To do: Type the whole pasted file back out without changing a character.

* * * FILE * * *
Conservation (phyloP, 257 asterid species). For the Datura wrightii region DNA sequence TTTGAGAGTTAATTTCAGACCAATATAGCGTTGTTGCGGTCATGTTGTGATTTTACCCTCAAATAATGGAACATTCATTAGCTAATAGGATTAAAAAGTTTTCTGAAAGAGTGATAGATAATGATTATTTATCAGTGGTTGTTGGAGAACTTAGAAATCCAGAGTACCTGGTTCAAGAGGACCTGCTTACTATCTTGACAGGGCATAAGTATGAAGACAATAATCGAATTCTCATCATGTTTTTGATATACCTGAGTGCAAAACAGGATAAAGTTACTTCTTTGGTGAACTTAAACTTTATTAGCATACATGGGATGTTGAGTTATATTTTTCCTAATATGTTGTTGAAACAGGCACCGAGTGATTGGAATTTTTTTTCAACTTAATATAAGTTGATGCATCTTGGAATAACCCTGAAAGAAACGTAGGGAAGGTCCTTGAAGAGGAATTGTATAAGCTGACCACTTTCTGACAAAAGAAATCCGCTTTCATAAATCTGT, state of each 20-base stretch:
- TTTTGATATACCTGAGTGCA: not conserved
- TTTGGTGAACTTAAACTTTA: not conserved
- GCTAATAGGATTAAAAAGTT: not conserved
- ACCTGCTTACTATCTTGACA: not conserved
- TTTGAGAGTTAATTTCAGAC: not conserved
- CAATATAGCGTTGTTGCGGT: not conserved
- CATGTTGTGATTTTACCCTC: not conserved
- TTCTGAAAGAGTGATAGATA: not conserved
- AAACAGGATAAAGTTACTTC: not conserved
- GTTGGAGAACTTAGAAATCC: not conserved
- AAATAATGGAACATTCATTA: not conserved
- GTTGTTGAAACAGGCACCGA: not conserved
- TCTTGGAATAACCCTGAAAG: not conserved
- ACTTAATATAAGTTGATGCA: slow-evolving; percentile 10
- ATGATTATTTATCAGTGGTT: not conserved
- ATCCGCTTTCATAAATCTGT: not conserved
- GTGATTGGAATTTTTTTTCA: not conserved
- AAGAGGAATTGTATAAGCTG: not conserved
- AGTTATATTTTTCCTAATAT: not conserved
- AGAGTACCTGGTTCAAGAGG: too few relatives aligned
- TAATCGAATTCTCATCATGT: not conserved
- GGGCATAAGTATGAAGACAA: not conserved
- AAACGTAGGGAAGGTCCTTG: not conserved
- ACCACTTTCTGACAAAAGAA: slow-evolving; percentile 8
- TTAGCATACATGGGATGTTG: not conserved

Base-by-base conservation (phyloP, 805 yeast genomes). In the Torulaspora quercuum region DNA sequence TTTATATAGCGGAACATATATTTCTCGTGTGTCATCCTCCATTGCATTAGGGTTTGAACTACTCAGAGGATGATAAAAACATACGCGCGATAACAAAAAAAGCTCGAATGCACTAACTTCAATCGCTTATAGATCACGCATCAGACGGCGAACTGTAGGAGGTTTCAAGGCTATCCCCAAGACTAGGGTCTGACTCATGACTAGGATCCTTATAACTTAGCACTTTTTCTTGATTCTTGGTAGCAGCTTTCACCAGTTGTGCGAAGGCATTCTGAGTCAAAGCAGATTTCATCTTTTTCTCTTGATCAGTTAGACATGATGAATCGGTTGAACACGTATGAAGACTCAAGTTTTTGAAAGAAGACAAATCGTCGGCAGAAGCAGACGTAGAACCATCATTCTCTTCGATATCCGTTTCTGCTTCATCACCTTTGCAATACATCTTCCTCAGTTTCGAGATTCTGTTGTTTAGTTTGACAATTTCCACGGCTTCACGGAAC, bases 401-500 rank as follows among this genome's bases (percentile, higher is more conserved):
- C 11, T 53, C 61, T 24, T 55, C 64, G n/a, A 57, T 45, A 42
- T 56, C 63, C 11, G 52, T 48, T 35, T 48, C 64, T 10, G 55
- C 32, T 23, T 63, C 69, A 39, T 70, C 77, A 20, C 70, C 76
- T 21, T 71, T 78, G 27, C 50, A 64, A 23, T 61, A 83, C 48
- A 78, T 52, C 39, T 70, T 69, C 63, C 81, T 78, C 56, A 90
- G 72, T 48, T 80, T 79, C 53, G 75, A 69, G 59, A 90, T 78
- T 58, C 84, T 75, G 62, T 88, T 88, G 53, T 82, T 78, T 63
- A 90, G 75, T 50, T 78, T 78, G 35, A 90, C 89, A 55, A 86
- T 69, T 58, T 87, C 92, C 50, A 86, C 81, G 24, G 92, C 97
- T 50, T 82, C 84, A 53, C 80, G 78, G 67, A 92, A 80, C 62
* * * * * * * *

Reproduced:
Conservation (phyloP, 257 asterid species). For the Datura wrightii region DNA sequence TTTGAGAGTTAATTTCAGACCAATATAGCGTTGTTGCGGTCATGTTGTGATTTTACCCTCAAATAATGGAACATTCATTAGCTAATAGGATTAAAAAGTTTTCTGAAAGAGTGATAGATAATGATTATTTATCAGTGGTTGTTGGAGAACTTAGAAATCCAGAGTACCTGGTTCAAGAGGACCTGCTTACTATCTTGACAGGGCATAAGTATGAAGACAATAATCGAATTCTCATCATGTTTTTGATATACCTGAGTGCAAAACAGGATAAAGTTACTTCTTTGGTGAACTTAAACTTTATTAGCATACATGGGATGTTGAGTTATATTTTTCCTAATATGTTGTTGAAACAGGCACCGAGTGATTGGAATTTTTTTTCAACTTAATATAAGTTGATGCATCTTGGAATAACCCTGAAAGAAACGTAGGGAAGGTCCTTGAAGAGGAATTGTATAAGCTGACCACTTTCTGACAAAAGAAATCCGCTTTCATAAATCTGT, state of each 20-base stretch:
- TTTTGATATACCTGAGTGCA: not conserved
- TTTGGTGAACTTAAACTTTA: not conserved
- GCTAATAGGATTAAAAAGTT: not conserved
- ACCTGCTTACTATCTTGACA: not conserved
- TTTGAGAGTTAATTTCAGAC: not conserved
- CAATATAGCGTTGTTGCGGT: not conserved
- CATGTTGTGATTTTACCCTC: not conserved
- TTCTGAAAGAGTGATAGATA: not conserved
- AAACAGGATAAAGTTACTTC: not conserved
- GTTGGAGAACTTAGAAATCC: not conserved
- AAATAATGGAACATTCATTA: not conserved
- GTTGTTGAAACAGGCACCGA: not conserved
- TCTTGGAATAACCCTGAAAG: not conserved
- ACTTAATATAAGTTGATGCA: slow-evolving; percentile 10
- ATGATTATTTATCAGTGGTT: not conserved
- ATCCGCTTTCATAAATCTGT: not conserved
- GTGATTGGAATTTTTTTTCA: not conserved
- AAGAGGAATTGTATAAGCTG: not conserved
- AGTTATATTTTTCCTAATAT: not conserved
- AGAGTACCTGGTTCAAGAGG: too few relatives aligned
- TAATCGAATTCTCATCATGT: not conserved
- GGGCATAAGTATGAAGACAA: not conserved
- AAACGTAGGGAAGGTCCTTG: not conserved
- ACCACTTTCTGACAAAAGAA: slow-evolving; percentile 8
- TTAGCATACATGGGATGTTG: not conserved

Base-by-base conservation (phyloP, 805 yeast genomes). In the Torulaspora quercuum region DNA sequence TTTATATAGCGGAACATATATTTCTCGTGTGTCATCCTCCATTGCATTAGGGTTTGAACTACTCAGAGGATGATAAAAACATACGCGCGATAACAAAAAAAGCTCGAATGCACTAACTTCAATCGCTTATAGATCACGCATCAGACGGCGAACTGTAGGAGGTTTCAAGGCTATCCCCAAGACTAGGGTCTGACTCATGACTAGGATCCTTATAACTTAGCACTTTTTCTTGATTCTTGGTAGCAGCTTTCACCAGTTGTGCGAAGGCATTCTGAGTCAAAGCAGATTTCATCTTTTTCTCTTGATCAGTTAGACATGATGAATCGGTTGAACACGTATGAAGACTCAAGTTTTTGAAAGAAGACAAATCGTCGGCAGAAGCAGACGTAGAACCATCATTCTCTTCGATATCCGTTTCTGCTTCATCACCTTTGCAATACATCTTCCTCAGTTTCGAGATTCTGTTGTTTAGTTTGACAATTTCCACGGCTTCACGGAAC, bases 401-500 rank as follows among this genome's bases (percentile, higher is more conserved):
- C 11, T 53, C 61, T 24, T 55, C 64, G n/a, A 57, T 45, A 42
- T 56, C 63, C 11, G 52, T 48, T 35, T 48, C 64, T 10, G 55
- C 32, T 23, T 63, C 69, A 39, T 70, C 77, A 20, C 70, C 76
- T 21, T 71, T 78, G 27, C 50, A 64, A 23, T 61, A 83, C 48
- A 78, T 52, C 39, T 70, T 69, C 63, C 81, T 78, C 56, A 90
- G 72, T 48, T 80, T 79, C 53, G 75, A 69, G 59, A 90, T 78
- T 58, C 84, T 75, G 62, T 88, T 88, G 53, T 82, T 78, T 63
- A 90, G 75, T 50, T 78, T 78, G 35, A 90, C 89, A 55, A 86
- T 69, T 58, T 87, C 92, C 50, A 86, C 81, G 24, G 92, C 97
- T 50, T 82, C 84, A 53, C 80, G 78, G 67, A 92, A 80, C 62